Having established a robust method, we then turned our attention to evaluating the scope of the reaction using three electronically varied benzyl alcohols 1, 4, and 5 (Figure 1) on a preparative scale (3 mmol, 5 mmol, 10 mmol). A range of aryl aldehydes worked well including para-nitro (7), ortho-methyl (8), and para-methoxy groups (9). Other notable examples include heterocycles, such as basic pyridines, thiophenes, and furans 1618. Additionally, aliphatic 13 and 20 and alkenyl aldehydes 21 performed well providing synthetically useful quantities of the desired epoxides. Finally, epoxides containing electron-deficient aryl groups are also available with this method, as exemplified by the synthesis of compounds 22 and 23, which were obtained in good yields on a 10 mmol scale. With respect to the reactivity of the benzyl alcohols, electron-rich alcohol 4 showed faster reaction rates and yields, presumably due to faster and more efficient formation of the sulfonium salt through a para-quinonemethide (p-QM) intermediate. Furthermore, the lower diastereomeric ratios (dr) observed for benzyl alcohol 4 may be due to competing p-QM formation at the betaine intermediate prior to epoxide formation through displacement of THT. This is supported by example 9 which contained a para-methoxy group at the aldehyde component but was isolated as a single diastereomer [28]. Functional groups that are not compatible with this method include phenols, esters, and ketones (Figure 1). The latter is most likely due to competing enolization of the ketone leading to undesired reactivity [29].


Figure 1: Scope of the one-pot synthesis of epoxides from benzyl alcohols and aldehydes.

Many of the epoxides that are of interest to us are highly oxygenated on the aryl rings and can be used for the synthesis of numerous bioactive molecules [27,30-34]. Attempts at synthesizing one of these epoxides with the standard mCPBA epoxidation (Scheme 2) led exclusively to rearranged aldehyde 24, presumably promoted by the carboxylic acid byproduct of mCPBA. Unfortunately, attempts to remedy this by using buffered conditions only led to an mCPBA-epoxide adduct 25 [35].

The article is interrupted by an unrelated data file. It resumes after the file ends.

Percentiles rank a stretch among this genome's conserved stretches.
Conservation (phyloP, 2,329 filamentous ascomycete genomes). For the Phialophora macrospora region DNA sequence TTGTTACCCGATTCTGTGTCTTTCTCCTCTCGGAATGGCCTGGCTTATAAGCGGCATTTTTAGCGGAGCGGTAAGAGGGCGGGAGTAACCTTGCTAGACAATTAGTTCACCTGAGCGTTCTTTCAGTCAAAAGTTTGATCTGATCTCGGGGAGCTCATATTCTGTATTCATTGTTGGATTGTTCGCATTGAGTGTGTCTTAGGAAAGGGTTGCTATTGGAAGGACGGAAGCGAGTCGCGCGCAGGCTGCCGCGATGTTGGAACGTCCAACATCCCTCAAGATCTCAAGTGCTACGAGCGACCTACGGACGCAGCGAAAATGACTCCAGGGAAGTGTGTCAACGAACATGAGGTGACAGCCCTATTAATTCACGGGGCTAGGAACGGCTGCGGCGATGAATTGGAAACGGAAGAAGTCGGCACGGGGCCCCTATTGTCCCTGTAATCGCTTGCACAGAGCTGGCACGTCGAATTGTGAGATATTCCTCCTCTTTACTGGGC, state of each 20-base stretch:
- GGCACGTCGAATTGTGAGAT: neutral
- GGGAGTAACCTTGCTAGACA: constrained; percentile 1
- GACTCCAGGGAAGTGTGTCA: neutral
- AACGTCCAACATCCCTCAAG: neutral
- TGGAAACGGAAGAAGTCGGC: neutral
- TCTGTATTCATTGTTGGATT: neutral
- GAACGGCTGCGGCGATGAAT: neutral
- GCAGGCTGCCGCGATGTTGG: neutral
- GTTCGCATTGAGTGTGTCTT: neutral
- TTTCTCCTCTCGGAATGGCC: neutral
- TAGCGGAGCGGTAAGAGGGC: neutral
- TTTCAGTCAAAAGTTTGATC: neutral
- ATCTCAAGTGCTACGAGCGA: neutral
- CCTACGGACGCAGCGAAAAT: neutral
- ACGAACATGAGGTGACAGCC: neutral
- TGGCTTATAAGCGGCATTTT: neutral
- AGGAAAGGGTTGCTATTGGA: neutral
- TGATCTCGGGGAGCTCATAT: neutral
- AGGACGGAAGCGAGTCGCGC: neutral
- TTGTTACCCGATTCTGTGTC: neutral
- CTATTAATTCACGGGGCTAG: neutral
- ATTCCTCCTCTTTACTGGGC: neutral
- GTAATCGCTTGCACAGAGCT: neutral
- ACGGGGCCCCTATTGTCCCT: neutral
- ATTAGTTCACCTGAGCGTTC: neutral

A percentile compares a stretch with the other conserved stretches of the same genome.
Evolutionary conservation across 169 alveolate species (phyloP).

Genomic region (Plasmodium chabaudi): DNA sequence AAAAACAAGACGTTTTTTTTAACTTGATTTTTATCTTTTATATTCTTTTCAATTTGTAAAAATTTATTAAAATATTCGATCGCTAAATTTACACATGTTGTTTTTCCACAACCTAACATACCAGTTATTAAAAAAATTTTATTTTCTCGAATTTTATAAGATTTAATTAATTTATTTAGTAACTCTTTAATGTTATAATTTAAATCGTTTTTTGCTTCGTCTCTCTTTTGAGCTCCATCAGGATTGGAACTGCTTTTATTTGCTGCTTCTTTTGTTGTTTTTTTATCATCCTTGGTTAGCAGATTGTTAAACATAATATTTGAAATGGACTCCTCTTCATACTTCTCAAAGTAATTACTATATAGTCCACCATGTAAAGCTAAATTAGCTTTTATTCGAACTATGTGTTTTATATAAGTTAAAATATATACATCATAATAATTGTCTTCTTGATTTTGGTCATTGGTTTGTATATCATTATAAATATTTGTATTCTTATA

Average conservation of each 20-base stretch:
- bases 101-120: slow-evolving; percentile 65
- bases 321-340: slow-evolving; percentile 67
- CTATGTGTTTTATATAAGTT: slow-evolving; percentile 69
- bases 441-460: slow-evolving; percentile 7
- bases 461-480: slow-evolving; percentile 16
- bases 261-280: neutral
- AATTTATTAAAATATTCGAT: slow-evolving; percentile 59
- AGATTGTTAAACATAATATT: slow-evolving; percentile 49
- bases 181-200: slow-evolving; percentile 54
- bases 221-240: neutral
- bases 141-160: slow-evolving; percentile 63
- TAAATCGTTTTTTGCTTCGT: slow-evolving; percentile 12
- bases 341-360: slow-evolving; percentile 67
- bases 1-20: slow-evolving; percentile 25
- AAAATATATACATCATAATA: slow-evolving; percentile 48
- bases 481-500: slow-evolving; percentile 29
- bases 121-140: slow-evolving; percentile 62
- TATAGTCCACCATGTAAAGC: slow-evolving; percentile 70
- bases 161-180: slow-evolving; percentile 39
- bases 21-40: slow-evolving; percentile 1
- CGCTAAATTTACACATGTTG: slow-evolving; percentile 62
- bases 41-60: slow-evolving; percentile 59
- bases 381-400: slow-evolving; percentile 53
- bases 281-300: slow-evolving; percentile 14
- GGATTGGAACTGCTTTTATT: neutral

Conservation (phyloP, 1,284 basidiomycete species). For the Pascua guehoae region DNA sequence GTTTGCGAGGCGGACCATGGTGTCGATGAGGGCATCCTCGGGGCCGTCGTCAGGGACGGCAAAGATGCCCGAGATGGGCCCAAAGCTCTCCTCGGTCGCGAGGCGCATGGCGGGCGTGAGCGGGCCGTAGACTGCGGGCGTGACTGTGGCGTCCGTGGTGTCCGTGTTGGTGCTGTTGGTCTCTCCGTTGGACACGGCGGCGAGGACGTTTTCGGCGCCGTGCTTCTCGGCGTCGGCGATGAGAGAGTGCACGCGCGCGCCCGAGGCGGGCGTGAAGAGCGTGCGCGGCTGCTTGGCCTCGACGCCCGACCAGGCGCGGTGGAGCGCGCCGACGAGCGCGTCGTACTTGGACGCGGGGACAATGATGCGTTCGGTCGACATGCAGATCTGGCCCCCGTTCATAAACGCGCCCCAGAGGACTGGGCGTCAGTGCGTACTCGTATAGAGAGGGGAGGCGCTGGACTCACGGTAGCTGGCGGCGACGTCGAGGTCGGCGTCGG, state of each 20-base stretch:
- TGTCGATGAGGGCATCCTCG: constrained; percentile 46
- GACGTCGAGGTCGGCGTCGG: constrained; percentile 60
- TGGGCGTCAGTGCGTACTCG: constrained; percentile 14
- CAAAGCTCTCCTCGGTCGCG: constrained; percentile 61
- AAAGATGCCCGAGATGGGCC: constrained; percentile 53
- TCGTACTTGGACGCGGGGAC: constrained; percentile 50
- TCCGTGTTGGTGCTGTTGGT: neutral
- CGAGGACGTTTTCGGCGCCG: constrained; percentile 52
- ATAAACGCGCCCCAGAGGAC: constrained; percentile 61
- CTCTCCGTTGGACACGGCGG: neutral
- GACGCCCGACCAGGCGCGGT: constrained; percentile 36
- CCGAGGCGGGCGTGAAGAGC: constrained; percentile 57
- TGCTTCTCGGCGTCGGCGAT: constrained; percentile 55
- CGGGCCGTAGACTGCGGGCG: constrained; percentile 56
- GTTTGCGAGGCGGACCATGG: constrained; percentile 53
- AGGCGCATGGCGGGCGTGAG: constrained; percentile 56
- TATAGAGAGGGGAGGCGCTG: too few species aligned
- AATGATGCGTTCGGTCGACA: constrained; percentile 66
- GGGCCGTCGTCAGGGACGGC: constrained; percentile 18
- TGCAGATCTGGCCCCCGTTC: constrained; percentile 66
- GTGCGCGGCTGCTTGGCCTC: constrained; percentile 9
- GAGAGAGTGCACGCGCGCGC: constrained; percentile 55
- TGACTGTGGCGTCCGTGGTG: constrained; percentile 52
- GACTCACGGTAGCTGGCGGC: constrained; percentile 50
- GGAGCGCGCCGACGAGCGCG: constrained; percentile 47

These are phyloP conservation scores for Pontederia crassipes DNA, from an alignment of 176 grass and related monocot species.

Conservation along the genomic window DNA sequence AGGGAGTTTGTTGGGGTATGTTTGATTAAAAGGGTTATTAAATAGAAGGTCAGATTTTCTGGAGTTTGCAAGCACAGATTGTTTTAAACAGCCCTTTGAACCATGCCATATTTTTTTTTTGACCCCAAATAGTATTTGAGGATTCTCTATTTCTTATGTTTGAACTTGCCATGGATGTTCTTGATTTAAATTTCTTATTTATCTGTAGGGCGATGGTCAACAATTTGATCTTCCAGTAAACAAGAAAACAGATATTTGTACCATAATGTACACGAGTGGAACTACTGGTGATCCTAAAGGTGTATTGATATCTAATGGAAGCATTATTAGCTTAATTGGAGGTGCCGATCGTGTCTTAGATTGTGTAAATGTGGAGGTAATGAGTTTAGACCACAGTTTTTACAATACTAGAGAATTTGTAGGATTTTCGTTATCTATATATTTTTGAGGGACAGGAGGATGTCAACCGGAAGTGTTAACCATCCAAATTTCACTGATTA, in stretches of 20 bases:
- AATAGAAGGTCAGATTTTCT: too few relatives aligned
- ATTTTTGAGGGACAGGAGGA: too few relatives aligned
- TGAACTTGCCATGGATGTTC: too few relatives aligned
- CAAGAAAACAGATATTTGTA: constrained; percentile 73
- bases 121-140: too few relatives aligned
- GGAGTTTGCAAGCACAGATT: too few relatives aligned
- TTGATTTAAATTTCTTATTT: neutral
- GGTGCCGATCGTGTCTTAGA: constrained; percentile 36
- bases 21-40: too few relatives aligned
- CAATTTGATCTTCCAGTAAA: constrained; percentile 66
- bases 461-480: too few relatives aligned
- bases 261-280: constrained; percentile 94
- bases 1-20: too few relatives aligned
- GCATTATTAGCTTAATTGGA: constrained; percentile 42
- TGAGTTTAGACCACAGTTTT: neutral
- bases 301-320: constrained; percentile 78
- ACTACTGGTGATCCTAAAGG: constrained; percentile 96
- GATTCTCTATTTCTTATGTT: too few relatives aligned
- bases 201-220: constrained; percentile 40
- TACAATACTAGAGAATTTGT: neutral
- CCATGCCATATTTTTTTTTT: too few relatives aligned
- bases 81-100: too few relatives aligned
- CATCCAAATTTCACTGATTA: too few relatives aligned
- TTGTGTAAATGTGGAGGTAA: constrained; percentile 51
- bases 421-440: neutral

Scheme 2: mCPBA epoxidation of electron-rich stilbene derivatives.

However, the one-pot reaction was highly successful with three electron-rich benzyl alcohols 26, 27, and 28 all bearing multiple oxygenation and with a large panel of electron-rich aldehydes (Figure 2). The reaction was highly successful even when both partners were poly-oxygenated (2932). Other notable functionalities include heteroaromatics 34, alkenes 36, halides 33 and 37, and a benzyl protected alcohol 38. Furthermore, electron-donating groups were tolerated in all positions on the aryl groups (4144). Although the Corey–Chaykovsky reaction has been well studied, nearly all the examples shown in Figure 2 represent new compounds and an extension to this methodology.


Figure 2: Scope of the reaction with electron-rich alcohols and aldehydes.


In conclusion, we have developed a general and simple method to access benzylic epoxides through the Corey–Chaykovsky reaction between benzyl alcohols and aldehydes. This method provides expedient access to epoxides from commercially available materials in a step and time economical fashion. In particular, we have demonstrated its applicability to the synthesis of epoxides that were generally unattainable using the standard mCPBA epoxidation.

Supporting Information

Supporting Information File 1: Experimental procedures and characterization for all new compounds described herein.
Format: PDF Size: 4.9 MB Download


Financial support from Boston University and National Science Foundation (ABB CHE-1555300) is gratefully acknowledged. We thank Dr. Norman Lee (Boston University) for high-resolution mass spectrometry data. NMR (CHE-0619339) and MS (CHE0443618) facilities at Boston University are supported by the NSF.